Types of Patch Cords


Types of Patch Cords

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Using full 3D electromagnetic field simulation to model detailed cabling within a large structure is impractical. Specialized cable solvers can instead provide much more efficient results.


TIA/EIA-568 is the standard for commercial building telecommunications cabling. It defines the pin and pair assignments for eight-conductor 100-ohm balanced twisted-pair cable. These pairs are defined in two configurations known as T568A and T568B. These two configurations are compatible with one another, but they do not share the same internal conductor color scheme.

Depending on the requirements of your network, you may choose to use a standard like TIA/EIA-568 or another ANSI-approved cabling standard. If you choose to use the TIA/EIA-568 specification, make sure that your patch cords are rated to the appropriate category for your network. For example, a Category 5e cable has performance up to 100 MHz and can support 10BASE-T, Fast Ethernet and Gigabit Ethernet. Category 6 cables have higher performance and can support 10GBase-T networks, and require 8P8C connectors.

The TIA/EIA-568 standard also defines the manufacturing and component reliability test specifications for unshielded (UTP) and shielded (F/UTP) balanced twisted-pair components. It also defines connection loss, near-end crosstalk connector-patch-cable-3d-interference-machines (NEXT) loss, equal level far-end crosstalk (ELFEXT), return loss and propagation delay and delay skew for categories 3 to 6.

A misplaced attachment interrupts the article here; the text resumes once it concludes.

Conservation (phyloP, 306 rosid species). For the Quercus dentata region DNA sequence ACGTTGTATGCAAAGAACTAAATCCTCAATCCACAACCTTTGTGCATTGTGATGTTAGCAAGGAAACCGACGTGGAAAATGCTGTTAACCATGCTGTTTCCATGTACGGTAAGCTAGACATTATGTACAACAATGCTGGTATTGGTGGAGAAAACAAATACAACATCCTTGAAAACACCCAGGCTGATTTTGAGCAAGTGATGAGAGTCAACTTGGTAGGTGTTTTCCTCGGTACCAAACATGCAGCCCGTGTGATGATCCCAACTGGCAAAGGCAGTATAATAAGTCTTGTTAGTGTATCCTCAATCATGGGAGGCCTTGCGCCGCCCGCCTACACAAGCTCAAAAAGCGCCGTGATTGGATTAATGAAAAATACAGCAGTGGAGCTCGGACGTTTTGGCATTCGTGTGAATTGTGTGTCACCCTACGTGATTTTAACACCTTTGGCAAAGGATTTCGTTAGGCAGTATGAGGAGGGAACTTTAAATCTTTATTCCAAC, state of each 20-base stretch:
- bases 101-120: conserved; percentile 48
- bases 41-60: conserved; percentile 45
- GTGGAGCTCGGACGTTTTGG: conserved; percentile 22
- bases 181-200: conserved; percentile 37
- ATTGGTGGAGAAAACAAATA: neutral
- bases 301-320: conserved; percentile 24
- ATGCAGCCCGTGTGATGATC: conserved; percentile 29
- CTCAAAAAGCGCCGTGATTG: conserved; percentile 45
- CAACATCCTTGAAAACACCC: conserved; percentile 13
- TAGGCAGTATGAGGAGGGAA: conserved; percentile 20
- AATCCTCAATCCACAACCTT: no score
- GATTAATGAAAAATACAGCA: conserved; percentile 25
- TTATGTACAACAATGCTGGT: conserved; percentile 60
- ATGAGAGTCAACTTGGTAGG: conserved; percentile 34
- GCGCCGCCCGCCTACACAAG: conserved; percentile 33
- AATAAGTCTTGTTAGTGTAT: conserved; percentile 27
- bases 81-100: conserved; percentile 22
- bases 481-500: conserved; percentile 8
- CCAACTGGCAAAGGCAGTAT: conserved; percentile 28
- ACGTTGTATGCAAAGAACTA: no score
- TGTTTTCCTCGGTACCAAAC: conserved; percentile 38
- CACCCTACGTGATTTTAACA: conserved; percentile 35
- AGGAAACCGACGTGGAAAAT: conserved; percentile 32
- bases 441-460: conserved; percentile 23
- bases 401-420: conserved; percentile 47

The TIA/EIA-568 standards define how the wires should be terminated in a modular plug cord and connector. For example, the standard specifies that duplex connectors must be keyed so that position A of one connector connects to position B on the other end, and that all terminations should use a “straight through” wiring pattern. Comms Express has a wide selection of patch cords, jacks and connectors that comply with the TIA/EIA-568 specifications.


TIA-568-C, known as Commercial Building Telecommunications Cabling Standard, provides specifications and procedures for the structured cabling in commercial buildings. It defines performance requirements for balanced twisted-pair cabling systems and identifies conductor types. It also establishes maximum lengths for horizontal and backbone cables, as well as patch cords.

The standards define the structure and characteristics of copper cabling and components that connect office spaces to equipment in telecommunications rooms. It also lays out the minimum requirements for shielded category 8 balanced twisted-pair cabling and specifies cable and connector requirements. TIA-568-C also sets forth field test and reference measurement procedures for transmission parameters.

Probably the most well-known feature of TIA-568 is its pin-to-pair assignments, or “pinout.” This refers to how the wires are ordered in an eight-conductor 100-ohm balanced twisted pair cable connected to 8P8C modular connectors (sometimes incorrectly called RJ45 connectors). The ANSI/TIA-568-C standard defines two alternative pinouts, referred to as T568A and T568B.